Jim Bagwell: New law on passing bikes crosses line
For the Nevada Appeal
Here we go – the bicycle feud is starting. I predicted this when I saw that Senate Bill 328 had passed. I had heard grumblings but paid little attention until recently. One might ask, what is this bill?
Here it is: NRS 484B.270 requires motorists traveling in the same direction as a bicyclist to move to the left lane if possible or leave at least 3 feet between any part of the vehicle and any part of the bicycle or rider and not move back to the right until the vehicle is safely clear of the bicycle or rider.
This sounds pretty simple and common sense. It was, until I read an article in which Trooper Chuck Allen, official spokesman for the Nevada Highway Patrol, stated the average car is 6 feet wide. He went on to say that on roads with double yellow lines – and I assume that means also a single yellow on the side traveled by the vehicle – a driver should not pass a bicycle without yielding the 3 feet or until the yellow line ends or it is safe to do so.
Being an old traffic cop, I had to check the situation for myself. I measured my vehicle and went to where I hoped to locate a bicyclist going my way. I found one on 5th Street going westbound. There is a bike lane present, but the about 15 year old was not entirely navigating in the approximately 3-foot-wide bike lane. He was taking about an occasional 2 feet, using his handlebar as a guide, from the vehicle travel lane. As most bicyclists do, he was weaving near the line marking the bike lane, causing some concern on my part if I were to attempt to pass and stay in my lane. My vehicle is a pickup that measures 8 feet, 10 inches from mirror tip to mirror tip. The left turn lane is delineated by a solid yellow line in my lane. My response to this was to slow to less than 10 mph to follow the bike until I could find a safe place to pass that did not necessitate my crossing the yellow line. I saw the futility of obeying the law when a car passed me in the left turn lane after honking, and then the young female driver gave me a gesture that I assume indicated her support of my attempt to obey the law. The gist of this is if I give the bicycle 2 feet plus 3 feet, it leaves about 6 feet for me to navigate the pass. It could not be done in this situation without violating some other statute.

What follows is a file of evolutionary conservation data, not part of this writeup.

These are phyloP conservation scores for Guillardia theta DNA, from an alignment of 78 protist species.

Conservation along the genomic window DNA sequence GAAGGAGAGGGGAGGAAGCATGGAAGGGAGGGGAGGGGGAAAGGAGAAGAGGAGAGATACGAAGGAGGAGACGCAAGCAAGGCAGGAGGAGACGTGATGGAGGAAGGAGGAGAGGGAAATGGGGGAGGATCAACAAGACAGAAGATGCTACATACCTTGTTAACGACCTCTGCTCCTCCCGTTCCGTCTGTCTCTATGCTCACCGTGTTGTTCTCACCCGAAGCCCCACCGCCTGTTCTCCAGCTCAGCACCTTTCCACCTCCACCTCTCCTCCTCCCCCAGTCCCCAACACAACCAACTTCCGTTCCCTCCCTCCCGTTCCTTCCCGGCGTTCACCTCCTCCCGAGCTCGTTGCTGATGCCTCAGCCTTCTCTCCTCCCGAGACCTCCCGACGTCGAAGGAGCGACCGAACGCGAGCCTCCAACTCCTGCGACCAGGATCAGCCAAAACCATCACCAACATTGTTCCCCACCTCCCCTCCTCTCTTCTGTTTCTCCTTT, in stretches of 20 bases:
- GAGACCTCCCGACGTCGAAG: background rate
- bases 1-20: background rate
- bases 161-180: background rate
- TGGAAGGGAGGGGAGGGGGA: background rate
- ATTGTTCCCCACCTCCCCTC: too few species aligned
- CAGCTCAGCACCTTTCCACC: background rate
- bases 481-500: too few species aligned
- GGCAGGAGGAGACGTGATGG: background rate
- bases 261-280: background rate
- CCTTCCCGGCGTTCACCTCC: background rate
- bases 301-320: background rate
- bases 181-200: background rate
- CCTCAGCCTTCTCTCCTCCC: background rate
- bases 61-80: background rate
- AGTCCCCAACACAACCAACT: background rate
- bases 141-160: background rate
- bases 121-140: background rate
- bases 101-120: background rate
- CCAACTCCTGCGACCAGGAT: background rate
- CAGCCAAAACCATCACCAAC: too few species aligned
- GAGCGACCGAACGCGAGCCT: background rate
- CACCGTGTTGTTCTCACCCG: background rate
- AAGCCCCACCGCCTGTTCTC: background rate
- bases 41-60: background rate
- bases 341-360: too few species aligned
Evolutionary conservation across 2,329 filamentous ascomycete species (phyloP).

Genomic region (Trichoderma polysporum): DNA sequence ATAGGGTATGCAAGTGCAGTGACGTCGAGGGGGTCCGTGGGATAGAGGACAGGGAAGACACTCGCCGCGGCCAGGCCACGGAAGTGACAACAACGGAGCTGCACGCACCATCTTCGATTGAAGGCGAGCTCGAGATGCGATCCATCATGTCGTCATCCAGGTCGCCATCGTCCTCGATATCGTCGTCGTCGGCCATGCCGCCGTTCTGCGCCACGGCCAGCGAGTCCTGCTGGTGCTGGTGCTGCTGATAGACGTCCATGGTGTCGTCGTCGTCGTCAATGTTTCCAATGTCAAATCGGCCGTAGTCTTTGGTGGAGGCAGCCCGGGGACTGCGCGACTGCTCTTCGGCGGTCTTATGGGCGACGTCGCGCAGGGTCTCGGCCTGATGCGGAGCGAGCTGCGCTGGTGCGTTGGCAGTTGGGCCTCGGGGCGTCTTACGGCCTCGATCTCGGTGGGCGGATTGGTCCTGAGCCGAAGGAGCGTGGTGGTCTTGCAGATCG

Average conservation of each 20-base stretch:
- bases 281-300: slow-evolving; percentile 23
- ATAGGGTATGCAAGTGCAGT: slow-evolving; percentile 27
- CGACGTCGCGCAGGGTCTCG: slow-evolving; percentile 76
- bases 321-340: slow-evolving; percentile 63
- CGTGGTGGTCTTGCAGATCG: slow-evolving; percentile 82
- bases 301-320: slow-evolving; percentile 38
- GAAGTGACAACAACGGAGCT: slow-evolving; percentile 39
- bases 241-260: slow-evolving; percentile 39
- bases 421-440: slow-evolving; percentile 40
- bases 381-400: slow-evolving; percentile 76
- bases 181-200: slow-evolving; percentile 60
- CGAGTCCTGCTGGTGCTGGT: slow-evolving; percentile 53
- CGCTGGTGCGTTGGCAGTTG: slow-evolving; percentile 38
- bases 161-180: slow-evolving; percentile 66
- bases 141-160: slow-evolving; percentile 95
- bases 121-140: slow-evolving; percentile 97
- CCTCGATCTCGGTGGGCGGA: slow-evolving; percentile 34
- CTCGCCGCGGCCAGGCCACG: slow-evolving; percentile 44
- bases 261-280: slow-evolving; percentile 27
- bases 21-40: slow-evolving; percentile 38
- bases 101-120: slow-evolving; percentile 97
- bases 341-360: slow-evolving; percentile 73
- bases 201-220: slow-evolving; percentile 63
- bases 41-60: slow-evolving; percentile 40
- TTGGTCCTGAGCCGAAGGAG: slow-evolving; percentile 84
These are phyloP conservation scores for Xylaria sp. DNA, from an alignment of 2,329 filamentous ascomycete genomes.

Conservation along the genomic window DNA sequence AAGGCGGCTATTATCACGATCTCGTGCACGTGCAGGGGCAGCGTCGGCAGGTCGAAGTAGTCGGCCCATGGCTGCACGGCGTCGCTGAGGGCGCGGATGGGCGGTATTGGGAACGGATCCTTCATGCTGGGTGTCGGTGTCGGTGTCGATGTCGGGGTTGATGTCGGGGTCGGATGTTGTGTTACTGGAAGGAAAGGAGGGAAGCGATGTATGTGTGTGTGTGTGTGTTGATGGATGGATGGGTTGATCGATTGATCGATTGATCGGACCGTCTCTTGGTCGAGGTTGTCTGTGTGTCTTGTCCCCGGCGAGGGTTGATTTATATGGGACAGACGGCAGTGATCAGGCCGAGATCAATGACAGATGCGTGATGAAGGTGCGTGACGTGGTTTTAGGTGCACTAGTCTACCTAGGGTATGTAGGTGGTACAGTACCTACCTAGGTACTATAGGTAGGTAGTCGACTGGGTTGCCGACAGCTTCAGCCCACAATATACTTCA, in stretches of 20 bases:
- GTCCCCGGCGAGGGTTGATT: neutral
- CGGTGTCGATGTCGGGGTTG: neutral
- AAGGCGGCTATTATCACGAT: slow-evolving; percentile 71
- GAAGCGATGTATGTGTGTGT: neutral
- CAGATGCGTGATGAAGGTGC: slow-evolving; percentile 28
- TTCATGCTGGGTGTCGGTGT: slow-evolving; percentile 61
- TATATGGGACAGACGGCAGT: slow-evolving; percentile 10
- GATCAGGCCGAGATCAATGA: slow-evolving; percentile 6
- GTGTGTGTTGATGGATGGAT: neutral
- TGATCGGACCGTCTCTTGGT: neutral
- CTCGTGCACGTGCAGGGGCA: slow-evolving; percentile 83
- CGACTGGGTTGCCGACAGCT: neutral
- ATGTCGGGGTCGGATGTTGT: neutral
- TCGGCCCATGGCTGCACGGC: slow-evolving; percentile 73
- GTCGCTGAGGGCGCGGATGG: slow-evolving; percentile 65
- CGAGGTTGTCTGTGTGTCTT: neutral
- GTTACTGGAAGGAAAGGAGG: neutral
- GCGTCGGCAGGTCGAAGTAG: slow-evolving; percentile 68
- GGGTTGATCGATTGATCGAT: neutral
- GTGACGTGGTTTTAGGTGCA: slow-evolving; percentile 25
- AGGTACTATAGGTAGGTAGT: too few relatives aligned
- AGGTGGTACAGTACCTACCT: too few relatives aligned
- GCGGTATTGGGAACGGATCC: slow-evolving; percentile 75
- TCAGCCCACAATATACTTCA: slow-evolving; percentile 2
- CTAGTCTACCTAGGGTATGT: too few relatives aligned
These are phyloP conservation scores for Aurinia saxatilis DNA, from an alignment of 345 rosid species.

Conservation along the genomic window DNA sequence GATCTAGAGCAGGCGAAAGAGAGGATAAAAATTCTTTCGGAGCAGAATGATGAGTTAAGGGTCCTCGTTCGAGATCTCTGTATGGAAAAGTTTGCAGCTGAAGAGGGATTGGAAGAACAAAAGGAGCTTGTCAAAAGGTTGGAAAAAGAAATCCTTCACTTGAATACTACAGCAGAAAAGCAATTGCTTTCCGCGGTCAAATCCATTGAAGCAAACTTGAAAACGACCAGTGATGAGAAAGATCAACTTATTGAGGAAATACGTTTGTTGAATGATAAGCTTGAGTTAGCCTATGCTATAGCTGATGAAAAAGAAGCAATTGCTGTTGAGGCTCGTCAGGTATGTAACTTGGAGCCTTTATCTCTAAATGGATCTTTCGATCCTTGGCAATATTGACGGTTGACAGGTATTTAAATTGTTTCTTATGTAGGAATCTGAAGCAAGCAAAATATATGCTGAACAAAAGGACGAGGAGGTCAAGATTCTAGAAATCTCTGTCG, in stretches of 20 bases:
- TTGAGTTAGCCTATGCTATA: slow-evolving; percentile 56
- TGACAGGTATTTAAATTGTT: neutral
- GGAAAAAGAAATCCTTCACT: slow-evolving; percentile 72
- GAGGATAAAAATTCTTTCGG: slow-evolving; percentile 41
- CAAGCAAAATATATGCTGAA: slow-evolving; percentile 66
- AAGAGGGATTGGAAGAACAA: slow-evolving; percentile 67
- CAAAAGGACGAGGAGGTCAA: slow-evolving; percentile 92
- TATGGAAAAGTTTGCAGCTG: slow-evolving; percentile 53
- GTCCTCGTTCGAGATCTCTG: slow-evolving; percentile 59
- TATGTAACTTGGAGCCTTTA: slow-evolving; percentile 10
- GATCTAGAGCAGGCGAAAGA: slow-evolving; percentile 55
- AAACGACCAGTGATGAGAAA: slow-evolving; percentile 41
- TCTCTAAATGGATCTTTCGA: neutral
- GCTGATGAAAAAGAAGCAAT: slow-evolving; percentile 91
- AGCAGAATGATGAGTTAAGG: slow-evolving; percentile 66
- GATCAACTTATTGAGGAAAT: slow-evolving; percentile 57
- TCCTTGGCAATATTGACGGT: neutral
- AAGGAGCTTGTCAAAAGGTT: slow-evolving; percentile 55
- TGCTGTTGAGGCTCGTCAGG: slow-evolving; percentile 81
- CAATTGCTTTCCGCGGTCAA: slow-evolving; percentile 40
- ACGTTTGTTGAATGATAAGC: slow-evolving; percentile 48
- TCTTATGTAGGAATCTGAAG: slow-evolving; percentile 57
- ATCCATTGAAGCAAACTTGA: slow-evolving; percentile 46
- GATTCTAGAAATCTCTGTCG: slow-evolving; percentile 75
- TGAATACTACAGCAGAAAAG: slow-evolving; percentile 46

I did not want to get into the middle of this, as I thought the old way worked fairly well. This new statute only muddies the water and creates further dissension between motorist and bicyclist. I understand the thought, but this law will not stop the person that would drive in such a manner as to endanger a bicyclist. It will only create a scenario that has many good drivers now showing disdain for bicyclists. Whatever we do has to work for all users of the roads.
I can imagine the difference of opinion that will erupt when a motorist is stopped for what cannot be anything but a judgment call by the law enforcement officer. Then, because of the differing opinion, you will have an attitude scenario that never leads to a positive ending. Laws like this are very hard to enforce because, while specific in distances, it will be only an educated guess on everyone’s part. In a high-speed area 3 feet might be entirely too close to pass a bicyclist, but because it is now specified in law it is the minimum distance and legal. The wind alone from a large vehicle at high speed might create a control issue for the bicyclist.
This was one of those feel-good laws that come out of the Legislature, usually based on a perception of increasing safety. It seems to be common sense but in practice it creates other problems. Before the law and certainly before the article, I would have used as much of the left turn lane as necessary to make the pass safely. Now I’m not so sure I will not receive a citation for crossing the solid yellow line and using the turn lane for something other than a left turn. The sad part is no law enforcement administrator can instruct the application of this law except that all laws must be obeyed. There is no way to allow for the violation of one law to obey another. I think this creates a classic conundrum.
• Jim Bagwell of Carson City is a Vietnam veteran and graduate of the FBI National Academy who worked 31 years in law enforcement. He and his wife, Lori, own Charley’s Grilled Subs.